Category Archives: Fiction Friday

Fiction Friday: The Journalist

Breaking STOP
Suspect in custody STOP
Trial of the century STOP

In every hand, pocket, and street corner, digital devices flashed minute by minute updates.

The whole city held its breath.

People wanted to celebrate. To shout with anger, joy, or relief. The long darkness was over at last. The fear, the uncertainty, the grief were starting to dissipate.

But most people knew not to celebrate too soon. They had a suspect, that was all. She was innocent until proven guilty. They didn’t have all the facts and they shouldn’t jump to conclusions. It was too soon to respond. Their hearts beat faster, their minds raced to imagine what was next. But facing the exhilarating rush of emotion, most were able to with hold their judgements. It was too soon to respond.

Nadim stared at his computer screen, furiously typing updates in one window while shooting off messages in the next.

At almost the same moment he’d broken the story he’d started petitioning his editor. He’d never had the chance to serve on a trial news delegation, and he wasn’t going to miss this opportunity.

This was his story, he told himself as he crouched over his computer in the police department lobby.

He didn’t care how long the trial would last, how long he would spend sequestered away with the other members of the media delegation. This was an opportunity to see history unfold.

And it was a tremendous responsibility. He’d have to get to know every detail of the case. To live side by side with the jury, to see what they saw, experience what they experienced.

He’d keep detailed notes and file articles that would be posted nowhere.

And then, when the trial was over, he’d have to make sense of it all. The media blackout the covered the case would be lifted and he would have to report, fully and genuinely, what happened, how it happened, and importantly, why it happened.

Fiction Friday: The Confession

I’m not sure, but I think Fiction Friday might be winding up.


Daphne breathed out deeply. Her advocate gave her an encouraging nod.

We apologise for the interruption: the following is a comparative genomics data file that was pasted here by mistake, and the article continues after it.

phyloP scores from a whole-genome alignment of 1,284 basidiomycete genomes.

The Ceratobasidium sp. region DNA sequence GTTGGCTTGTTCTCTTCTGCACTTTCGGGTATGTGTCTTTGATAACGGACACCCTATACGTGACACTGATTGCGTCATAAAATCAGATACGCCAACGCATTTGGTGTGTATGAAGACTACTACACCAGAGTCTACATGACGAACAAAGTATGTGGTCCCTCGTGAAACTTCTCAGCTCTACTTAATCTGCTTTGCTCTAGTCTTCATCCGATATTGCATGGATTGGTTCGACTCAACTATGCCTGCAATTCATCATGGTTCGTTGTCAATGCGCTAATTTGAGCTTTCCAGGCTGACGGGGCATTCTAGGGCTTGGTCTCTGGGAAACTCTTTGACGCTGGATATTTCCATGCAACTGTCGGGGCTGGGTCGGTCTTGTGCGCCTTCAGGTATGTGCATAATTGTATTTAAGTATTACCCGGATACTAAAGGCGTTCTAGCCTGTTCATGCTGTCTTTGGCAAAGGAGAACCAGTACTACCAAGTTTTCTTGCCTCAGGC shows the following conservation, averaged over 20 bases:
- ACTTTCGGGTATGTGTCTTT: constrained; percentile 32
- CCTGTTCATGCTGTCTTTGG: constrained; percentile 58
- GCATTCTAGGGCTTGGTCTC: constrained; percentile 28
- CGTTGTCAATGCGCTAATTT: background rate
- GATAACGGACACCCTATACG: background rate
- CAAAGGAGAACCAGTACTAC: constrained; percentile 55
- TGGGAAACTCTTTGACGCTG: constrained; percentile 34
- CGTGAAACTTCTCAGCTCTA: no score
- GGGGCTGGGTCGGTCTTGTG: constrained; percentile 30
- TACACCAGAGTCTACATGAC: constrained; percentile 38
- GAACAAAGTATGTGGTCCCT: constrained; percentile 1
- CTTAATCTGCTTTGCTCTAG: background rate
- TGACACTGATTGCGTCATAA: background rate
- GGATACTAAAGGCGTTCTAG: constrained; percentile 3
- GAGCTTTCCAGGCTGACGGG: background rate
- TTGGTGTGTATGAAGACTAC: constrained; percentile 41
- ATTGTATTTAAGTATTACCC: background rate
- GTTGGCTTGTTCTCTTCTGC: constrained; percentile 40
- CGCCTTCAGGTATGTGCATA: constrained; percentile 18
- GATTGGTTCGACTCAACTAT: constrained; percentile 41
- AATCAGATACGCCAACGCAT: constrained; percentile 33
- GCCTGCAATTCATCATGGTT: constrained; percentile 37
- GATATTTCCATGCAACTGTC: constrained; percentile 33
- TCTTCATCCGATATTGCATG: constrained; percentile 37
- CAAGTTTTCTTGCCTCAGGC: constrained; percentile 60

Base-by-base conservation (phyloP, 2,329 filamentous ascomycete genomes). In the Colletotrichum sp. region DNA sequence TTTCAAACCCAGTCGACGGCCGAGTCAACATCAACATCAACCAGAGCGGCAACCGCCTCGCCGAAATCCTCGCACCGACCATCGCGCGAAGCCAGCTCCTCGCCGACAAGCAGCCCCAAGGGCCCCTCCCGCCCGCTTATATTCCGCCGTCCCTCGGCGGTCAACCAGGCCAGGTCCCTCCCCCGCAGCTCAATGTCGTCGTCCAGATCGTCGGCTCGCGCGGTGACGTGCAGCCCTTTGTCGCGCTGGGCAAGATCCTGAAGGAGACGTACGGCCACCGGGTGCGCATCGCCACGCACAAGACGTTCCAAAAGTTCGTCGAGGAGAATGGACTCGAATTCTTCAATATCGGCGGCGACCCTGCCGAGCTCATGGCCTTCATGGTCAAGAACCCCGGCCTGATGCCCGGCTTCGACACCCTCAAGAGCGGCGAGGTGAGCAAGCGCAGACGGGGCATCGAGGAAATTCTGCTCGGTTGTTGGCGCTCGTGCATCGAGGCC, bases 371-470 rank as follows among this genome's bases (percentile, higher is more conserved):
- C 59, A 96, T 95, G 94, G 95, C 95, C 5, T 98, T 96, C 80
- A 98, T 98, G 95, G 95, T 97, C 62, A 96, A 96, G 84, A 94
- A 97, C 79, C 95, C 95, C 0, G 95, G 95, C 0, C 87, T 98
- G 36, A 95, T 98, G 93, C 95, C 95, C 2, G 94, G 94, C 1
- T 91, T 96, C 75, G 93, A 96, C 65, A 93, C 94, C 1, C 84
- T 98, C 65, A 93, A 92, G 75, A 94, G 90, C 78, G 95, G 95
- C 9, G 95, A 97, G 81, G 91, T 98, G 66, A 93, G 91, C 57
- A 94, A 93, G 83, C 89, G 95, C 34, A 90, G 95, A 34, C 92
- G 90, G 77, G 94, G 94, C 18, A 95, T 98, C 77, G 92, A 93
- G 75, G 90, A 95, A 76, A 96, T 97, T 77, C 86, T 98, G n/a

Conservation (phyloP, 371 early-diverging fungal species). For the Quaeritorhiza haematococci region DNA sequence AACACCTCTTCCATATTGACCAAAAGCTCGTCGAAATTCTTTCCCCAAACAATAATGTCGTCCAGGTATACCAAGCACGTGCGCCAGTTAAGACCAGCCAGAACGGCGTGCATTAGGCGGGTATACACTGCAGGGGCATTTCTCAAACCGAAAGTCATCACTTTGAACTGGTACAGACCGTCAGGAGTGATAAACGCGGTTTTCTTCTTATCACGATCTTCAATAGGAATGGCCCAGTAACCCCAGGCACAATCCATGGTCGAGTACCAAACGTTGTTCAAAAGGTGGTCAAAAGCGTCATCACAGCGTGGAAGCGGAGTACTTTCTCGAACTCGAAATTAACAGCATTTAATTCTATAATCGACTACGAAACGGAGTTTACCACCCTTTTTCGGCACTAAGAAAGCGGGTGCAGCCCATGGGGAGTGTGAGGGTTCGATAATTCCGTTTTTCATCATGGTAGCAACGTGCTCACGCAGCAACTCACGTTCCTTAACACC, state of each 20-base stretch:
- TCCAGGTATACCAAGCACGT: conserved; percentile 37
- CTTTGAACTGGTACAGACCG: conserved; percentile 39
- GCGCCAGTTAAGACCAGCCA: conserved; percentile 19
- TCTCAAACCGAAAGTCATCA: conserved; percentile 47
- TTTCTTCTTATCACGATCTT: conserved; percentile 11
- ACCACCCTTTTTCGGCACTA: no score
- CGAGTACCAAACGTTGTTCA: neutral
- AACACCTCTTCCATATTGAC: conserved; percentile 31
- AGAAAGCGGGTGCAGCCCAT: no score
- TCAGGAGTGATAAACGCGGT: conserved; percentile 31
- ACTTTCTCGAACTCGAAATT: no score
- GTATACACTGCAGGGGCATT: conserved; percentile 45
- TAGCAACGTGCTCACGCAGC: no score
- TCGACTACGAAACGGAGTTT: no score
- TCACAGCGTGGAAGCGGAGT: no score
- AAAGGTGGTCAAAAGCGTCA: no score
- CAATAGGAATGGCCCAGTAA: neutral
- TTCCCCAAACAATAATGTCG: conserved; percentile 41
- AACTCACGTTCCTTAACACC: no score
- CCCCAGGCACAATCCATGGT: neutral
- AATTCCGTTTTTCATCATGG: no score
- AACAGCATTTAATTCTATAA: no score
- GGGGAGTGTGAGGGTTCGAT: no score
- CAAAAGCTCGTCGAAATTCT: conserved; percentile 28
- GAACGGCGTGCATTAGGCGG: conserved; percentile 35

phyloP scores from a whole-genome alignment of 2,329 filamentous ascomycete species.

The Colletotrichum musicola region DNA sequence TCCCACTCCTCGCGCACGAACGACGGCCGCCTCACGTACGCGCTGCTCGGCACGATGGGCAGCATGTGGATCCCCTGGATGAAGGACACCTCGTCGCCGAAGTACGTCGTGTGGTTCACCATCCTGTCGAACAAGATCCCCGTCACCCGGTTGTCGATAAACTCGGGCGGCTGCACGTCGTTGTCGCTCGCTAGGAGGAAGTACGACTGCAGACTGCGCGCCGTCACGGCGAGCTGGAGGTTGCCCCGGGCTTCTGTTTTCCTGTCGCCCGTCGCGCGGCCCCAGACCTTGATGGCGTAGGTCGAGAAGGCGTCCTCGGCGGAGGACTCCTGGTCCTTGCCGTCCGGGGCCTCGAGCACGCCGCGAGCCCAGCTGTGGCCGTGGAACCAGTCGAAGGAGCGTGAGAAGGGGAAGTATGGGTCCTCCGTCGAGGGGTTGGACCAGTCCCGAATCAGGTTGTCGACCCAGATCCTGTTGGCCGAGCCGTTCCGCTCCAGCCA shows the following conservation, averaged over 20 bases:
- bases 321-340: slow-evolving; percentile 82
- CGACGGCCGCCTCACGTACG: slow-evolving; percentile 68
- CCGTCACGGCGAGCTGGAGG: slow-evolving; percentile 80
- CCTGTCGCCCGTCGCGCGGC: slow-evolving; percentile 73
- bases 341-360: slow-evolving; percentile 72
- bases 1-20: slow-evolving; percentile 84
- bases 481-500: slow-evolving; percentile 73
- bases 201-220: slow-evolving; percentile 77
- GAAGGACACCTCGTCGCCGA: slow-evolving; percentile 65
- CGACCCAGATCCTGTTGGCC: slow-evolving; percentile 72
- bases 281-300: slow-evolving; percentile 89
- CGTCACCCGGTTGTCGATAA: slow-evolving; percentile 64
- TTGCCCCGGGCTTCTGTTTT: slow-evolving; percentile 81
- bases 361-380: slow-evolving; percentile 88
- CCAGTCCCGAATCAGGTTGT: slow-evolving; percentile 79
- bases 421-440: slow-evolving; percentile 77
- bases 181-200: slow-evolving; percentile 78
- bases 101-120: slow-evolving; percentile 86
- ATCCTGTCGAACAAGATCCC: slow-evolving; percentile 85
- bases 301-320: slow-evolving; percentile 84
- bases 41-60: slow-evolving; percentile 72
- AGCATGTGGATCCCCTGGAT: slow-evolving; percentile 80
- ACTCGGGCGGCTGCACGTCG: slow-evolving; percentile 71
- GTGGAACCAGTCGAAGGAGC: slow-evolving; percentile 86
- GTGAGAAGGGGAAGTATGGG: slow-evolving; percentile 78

“Yes,” she said finally. “I did do it.”

The gravity of those words hit her with unexpected force. She expected a gnawing vortex to open, to swallow her whole. To swallow the whole room, perhaps the whole world. Nothing could ever be the same again. Nothing.

But that’s all that happened: nothing.

There was silence.

Daphne thought it would never end.

“Why?” asked Detective Jones.

It was a simple word. A simple question. A punctuation to the silence.

Daphne stared at her advocate, hoping beyond hope he would crack a big smile and yell, “Surprise! It’s all a big joke! This isn’t really happening!”

But it was really happening.

She knew that. Nothing would change that.

She looked at her hands. She opened her mouth. She furrowed her brows. She closed her mouth.

How could she possible make them understand? How could they ever understand? Had they ever known that welling of anger? That spark of fury? That unstoppable torrent of feeling?

She didn’t understand it. How could they? It had happened in another life, to another person.

She remembered the mechanics, but the emotion was unreal.


The question echoed in her mind.

Was there an answer? A real answer? She could say something. She could make something up. Give some simple story of anger or rage. Something they could understand.

But could she ever really tell them what it had been like? Those striking moments of life and death, darkness and light? Between the conception and the creation, between the emotion and the response.


There was no answer. Not really.


“I don’t know,” she said simply, a smile playing her lips.

Fiction Friday: The Memorial

Fiction Friday is back!

“Thank you,” Jaden mumbled as he greeted another relative, neighbor or friend.

He knew them all, but today the faces were a blur. The conversations a fog. He said the same words over and over, but…it was as if he were far away. As though someone else spoke for him while he hid under the blankets. But every conversation brought him a little closer to the truth.

Someone brought him food. Was he hungry? He didn’t know.

“Your brother was…” a caller choked up, “a truly remarkable young man. I’m so sorry for your loss.”

They stood in silence a moment.

“Sure did know how to cause trouble, though. Heh, I remember this one time…” the visitor launched into a somewhat scandalous tale of a particularly raucous Friday night.

That was the brother Jaden remembered. “Truly remarkable,” sure, the man was brilliant, but “troublemaker”…that was more his style. And, no doubt, he thought, how Mitch would want to be remembered.

Jaden couldn’t help but laugh, tears in his eyes.

For a moment he felt okay. And that was okay. This was his time to feel however he felt.

“Thank you,” Jaden mumbled before greeting the next guest. “Thank you.”

Fiction Friday: Bargaining

With the holidays coming up, this is likely to be the last Fiction Friday for a couple of weeks.


Daphne stared down at her hands, biting her lip.

“Yeah, I knew him,” she said finally. “But that doesn’t mean…you know…” She trailed off.

She couldn’t lie, but she couldn’t talk about it, either.